Taylor, Deems, 1885-1966

Alternative names
Dates:
Birth 1885-12-22
Death 1966-07-03
Americans
English, French

Biographical notes:

American composer and writer.

From the description of Typewritten letter signed and autograph letter signed, dated : Stamford, Conn., 28 August 1927 and 1 March 1931, to Mr. [Harry Harkness] Flagler, 1927 Aug. 28 and 1927 Sept. 1. (Unknown). WorldCat record id: 270676607

From the description of Typewritten letter signed, dated : Stamford, Conn., 7 December 1931, to Mrs. [Melbert B.] Cary [Mary Flagler Cary], 1931 Dec. 7. (Unknown). WorldCat record id: 270676604

From the description of Signature : New York, [n.d.], [n.d., 1885-1966]. (Unknown). WorldCat record id: 270676609

Deems Taylor was an American composer, author, and music critic.

Born in New York in 1885, Taylor studied music theory with Oscar Coon. After various jobs in publishing and journalism, he became music critic for the New York World (1921-1925), editor of Musical America (1927-1929), and music critic for the New York American (1931-1932). He served as director and then president (1942-1948) of the American Society of Composers, Authors, and Publishers (ASCAP). Taylor worked in radio as a musical advisor and commentator, and published collections of his radio talks in 1937, 1940, and 1949. He composed a number of works for large ensembles, including the opera The King's Henchman and Peter Ibbetson, both commissioned by the Metropolitan Opera. He died in 1966.

From the description of Deems Taylor collection of broadcast recordings [sound recording], 1935-1954. (New York Public Library). WorldCat record id: 122378686

Deems Taylor was born on December 22, 1885 in New York City, and attended Ethical Culture for secondary school there. While a student at New York University he wrote four comic operas with William LeBaron, one of which received the attention of theatrical producer Charles Dillingham and was produced by him. Taking the advice of Victor Herbert, Taylor studied music theory with Oscar Coon. Meanwhile Taylor also began to publish music criticism, first for the New York Press, and later for the New York Tribune (1916-1917), Collier's Weekly (1917-1919).

Sometime during the mid 1910s Taylor formed a close friendship with Percy Rector Stephens, a vocal instructor and conductor of the Schumann Club. The purpose of the Schumann Club was to deliver programs for women's vocal ensemble that would follow as closely as possible the structure of the artist recital programs. Taylor approached the task with enthusiasm. In addition, Taylor published arrangements and translations of songs and choral music up through 1920.

Deems Taylor was music critic for the New York World from 1921 through 1925. He continued musical criticism by becoming editor of Musical America (1927-1929) and critic for the New York American 1931-1932). He was pressed into service for radio broadcasts and had a well-received series on music appreciation. He was also commentator for broadcasts of the Metropolitan Opera and the New York Philharmonic. As a result of his reputation as educator, he was selected by Walt Disney as commentator for the film Fantasia (1940). He published articles and several books, The Well Tempered Listener (1940), Walt Disney's Fantasia (1940), Music to My Ears (1949), Some Enchanted Evenings: The Story of Rodgers and Hammerstein (1953).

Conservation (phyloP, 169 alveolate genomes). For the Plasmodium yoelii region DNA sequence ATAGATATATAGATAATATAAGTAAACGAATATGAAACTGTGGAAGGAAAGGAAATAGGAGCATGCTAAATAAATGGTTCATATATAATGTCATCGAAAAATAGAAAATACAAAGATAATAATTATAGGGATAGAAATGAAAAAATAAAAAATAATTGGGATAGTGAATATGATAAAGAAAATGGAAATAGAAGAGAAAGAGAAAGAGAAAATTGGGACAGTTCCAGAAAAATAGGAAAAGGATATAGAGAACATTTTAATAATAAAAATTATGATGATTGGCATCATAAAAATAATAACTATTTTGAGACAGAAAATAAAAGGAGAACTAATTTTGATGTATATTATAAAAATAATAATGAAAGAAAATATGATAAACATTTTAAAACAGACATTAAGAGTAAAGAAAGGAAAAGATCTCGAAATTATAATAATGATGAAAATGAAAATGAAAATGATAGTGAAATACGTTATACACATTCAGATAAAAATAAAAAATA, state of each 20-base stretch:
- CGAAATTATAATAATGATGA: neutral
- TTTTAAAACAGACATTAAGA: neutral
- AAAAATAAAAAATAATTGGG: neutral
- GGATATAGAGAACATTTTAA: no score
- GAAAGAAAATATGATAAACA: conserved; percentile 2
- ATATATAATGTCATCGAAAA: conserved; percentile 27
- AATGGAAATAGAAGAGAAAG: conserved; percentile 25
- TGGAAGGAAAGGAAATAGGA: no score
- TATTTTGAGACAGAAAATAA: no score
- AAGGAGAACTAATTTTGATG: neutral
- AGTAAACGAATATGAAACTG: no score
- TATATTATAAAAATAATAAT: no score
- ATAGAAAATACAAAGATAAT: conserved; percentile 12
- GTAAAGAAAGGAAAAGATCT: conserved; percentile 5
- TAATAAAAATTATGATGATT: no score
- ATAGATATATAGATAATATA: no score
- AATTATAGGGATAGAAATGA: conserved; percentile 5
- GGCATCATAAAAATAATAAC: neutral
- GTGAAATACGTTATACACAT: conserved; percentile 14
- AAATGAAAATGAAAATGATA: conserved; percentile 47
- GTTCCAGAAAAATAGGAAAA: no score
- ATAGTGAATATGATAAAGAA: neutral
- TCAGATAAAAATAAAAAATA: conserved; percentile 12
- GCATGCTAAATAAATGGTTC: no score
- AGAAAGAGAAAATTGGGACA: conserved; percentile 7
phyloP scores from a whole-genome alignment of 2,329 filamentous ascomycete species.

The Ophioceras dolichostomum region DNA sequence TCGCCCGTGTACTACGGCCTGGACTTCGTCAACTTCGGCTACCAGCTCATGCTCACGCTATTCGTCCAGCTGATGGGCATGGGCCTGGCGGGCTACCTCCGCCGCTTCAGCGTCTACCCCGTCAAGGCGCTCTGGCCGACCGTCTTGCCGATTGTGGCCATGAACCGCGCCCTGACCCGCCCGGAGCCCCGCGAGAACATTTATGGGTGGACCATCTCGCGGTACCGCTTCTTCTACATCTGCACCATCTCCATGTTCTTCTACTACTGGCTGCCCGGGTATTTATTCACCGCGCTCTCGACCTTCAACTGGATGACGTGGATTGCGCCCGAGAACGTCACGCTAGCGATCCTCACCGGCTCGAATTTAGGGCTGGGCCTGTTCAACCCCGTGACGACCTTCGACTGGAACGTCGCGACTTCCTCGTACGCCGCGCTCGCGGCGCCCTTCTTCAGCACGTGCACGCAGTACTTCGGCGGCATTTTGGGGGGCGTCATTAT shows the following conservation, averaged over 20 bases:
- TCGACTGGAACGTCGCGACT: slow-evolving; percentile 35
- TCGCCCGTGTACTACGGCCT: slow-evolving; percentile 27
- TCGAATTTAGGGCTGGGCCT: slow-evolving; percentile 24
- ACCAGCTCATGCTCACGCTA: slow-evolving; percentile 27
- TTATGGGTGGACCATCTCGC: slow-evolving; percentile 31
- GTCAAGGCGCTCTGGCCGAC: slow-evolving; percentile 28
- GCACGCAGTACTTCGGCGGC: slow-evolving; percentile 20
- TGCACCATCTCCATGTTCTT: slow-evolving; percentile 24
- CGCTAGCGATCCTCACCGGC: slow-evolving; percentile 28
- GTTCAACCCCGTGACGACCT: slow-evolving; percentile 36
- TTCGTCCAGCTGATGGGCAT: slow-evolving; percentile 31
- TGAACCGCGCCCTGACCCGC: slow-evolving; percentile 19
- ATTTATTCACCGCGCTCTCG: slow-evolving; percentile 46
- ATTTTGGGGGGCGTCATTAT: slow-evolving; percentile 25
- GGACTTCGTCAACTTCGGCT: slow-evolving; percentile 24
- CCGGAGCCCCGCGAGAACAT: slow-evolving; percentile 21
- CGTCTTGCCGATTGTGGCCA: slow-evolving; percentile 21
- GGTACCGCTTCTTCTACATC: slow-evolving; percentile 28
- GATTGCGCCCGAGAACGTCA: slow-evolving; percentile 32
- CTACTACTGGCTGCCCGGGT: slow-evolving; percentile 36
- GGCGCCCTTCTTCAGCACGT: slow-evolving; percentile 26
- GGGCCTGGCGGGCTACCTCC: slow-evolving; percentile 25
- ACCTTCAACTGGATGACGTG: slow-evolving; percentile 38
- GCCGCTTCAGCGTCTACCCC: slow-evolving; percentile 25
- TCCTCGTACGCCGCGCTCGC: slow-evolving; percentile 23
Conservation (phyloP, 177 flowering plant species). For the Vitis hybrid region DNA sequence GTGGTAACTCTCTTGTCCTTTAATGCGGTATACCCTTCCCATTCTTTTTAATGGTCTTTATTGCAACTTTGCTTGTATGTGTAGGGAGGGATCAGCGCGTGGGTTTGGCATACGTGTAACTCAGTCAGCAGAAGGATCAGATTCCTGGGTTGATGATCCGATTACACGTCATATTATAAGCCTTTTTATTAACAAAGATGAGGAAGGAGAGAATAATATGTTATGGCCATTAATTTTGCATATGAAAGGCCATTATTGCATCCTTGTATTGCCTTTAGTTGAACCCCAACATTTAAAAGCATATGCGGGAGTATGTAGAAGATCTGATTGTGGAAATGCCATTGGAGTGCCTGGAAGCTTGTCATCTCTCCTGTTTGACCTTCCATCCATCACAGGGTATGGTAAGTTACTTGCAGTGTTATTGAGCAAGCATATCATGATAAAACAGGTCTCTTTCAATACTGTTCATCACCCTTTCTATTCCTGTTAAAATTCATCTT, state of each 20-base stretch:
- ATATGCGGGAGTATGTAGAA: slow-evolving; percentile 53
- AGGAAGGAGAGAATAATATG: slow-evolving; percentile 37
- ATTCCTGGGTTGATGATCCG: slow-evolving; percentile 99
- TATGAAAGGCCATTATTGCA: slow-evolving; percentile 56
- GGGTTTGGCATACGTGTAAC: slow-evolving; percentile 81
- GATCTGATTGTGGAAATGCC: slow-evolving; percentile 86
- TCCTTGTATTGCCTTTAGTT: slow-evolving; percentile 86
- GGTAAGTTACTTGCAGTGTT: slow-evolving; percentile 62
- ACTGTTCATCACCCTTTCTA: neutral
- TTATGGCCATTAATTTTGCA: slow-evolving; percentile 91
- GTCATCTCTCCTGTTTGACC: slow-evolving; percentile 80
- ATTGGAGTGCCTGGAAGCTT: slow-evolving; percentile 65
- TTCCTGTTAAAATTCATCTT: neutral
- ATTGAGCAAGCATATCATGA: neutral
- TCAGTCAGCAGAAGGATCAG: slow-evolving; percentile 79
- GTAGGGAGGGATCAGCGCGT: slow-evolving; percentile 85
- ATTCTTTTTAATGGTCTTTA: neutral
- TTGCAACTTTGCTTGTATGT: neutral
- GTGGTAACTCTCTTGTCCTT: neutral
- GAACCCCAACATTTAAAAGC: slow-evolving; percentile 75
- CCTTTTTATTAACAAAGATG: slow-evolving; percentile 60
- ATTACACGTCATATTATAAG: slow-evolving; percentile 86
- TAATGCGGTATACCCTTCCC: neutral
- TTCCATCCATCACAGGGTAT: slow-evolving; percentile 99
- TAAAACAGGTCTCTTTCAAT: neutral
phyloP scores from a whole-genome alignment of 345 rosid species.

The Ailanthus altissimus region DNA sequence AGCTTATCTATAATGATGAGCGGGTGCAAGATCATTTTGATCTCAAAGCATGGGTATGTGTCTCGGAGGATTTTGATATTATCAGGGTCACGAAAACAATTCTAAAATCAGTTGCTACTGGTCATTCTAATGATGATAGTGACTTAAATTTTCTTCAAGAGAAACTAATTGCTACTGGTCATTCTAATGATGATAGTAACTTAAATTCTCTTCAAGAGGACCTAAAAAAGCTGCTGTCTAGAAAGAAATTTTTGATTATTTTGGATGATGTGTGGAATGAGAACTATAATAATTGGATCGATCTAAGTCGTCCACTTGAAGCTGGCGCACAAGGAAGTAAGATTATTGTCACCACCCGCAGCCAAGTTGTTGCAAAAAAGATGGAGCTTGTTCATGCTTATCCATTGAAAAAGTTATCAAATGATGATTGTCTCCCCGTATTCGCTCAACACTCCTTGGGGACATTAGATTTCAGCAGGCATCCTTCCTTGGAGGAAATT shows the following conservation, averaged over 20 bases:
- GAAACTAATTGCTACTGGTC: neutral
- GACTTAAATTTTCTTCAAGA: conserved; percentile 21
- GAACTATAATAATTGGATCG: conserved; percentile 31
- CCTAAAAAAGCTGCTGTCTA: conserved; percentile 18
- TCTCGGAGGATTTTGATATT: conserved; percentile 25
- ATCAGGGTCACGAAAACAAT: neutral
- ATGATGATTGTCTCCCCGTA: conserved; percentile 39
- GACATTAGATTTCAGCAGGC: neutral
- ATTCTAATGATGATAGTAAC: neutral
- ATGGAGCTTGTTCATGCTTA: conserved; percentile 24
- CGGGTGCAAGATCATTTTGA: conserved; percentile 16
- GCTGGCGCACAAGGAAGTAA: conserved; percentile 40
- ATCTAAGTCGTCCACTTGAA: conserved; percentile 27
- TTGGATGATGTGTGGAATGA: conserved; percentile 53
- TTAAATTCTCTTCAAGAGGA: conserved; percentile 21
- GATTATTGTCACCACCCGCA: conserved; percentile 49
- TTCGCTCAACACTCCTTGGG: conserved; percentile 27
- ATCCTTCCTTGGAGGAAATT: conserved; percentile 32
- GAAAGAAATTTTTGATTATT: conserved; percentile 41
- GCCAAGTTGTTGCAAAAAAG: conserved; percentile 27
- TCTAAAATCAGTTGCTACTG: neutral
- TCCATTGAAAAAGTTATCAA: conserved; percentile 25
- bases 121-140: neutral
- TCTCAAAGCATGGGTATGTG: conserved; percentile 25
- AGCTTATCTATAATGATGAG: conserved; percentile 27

After the 1920s Taylor composed large scale works. His orchestral suite Through the Looking Glass was well received. His reputation grew after the premiere of his first mature opera, The King's Henchman (1927), which had its premiere at the Metropolitan Opera. Excerpts from The King's Henchman were selected for the inaugural broadcast of the Columbia Broadcasting System (CBS) in September 1927. This was surpassed by his next opera, Peter Ibbetson which also premiered at the Metropolitan Opera in 1931 which stayed in the repertory for four seasons. Succeeding works were less well received. They include the operas Ramuntcho (1942) and The Dragon (1958), as well as orchestral works and cantatas.

Deems Taylor died in New York City on July 3, 1966.

From the guide to the [Arrangements of choral music by various composers] / Deems Taylor, 1917-1920?, (The New York Public Library. Music Division.)

Deems Taylor was an American composer, author, and music critic.

Born in New York in 1885, Taylor studied music theory with Oscar Coon. After various jobs in publishing and journalism, he became music critic for the New York World (1921-1925), editor of Musical America (1927-1929), and music critic for the New York American (1931-1932). He served as director and then president (1942-1948) of the American Society of Composers, Authors, and Publishers (ASCAP).

Taylor worked in radio as a musical advisor and commentator, and published collections of his radio talks in 1937, 1940, and 1949. He composed a number of works for large ensembles, including the opera, The King's Henchman and Peter Ibbetson, both commissioned by the Metropolitan Opera.

He died in 1966.

From the guide to the Deems Taylor collection of broadcast recordings [sound recording], 1935-1954, (The New York Public Library. Rodgers and Hammerstein Archives of Recorded Sound.)

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http://n2t.net/ark:/99166/w65m66t3
Ark ID:
w65m66t3
SNAC ID:
18151611

Subjects:

  • Songs (medium voice) with piano
  • Radio programs, Musical--United States
  • Radio programs
  • Prompt-book
  • Musical sketches
  • Pantomimes with music--Piano scores
  • Radio programs--United States
  • Choruses, Secular (Women's voices) with piano
  • Music--Manuscripts
  • Piano music
  • Radio programs--musical
  • Operas--Excerpts--Vocal scores with piano
  • Operas--Excerpts--Scores
  • Songs (Low voice) with orchestra, Arranged
  • Opera--Scores
  • Cantatas, Secular--Vocal scores with piano

Occupations:

  • Composers
  • Arrangers

Places:

  • United States (as recorded)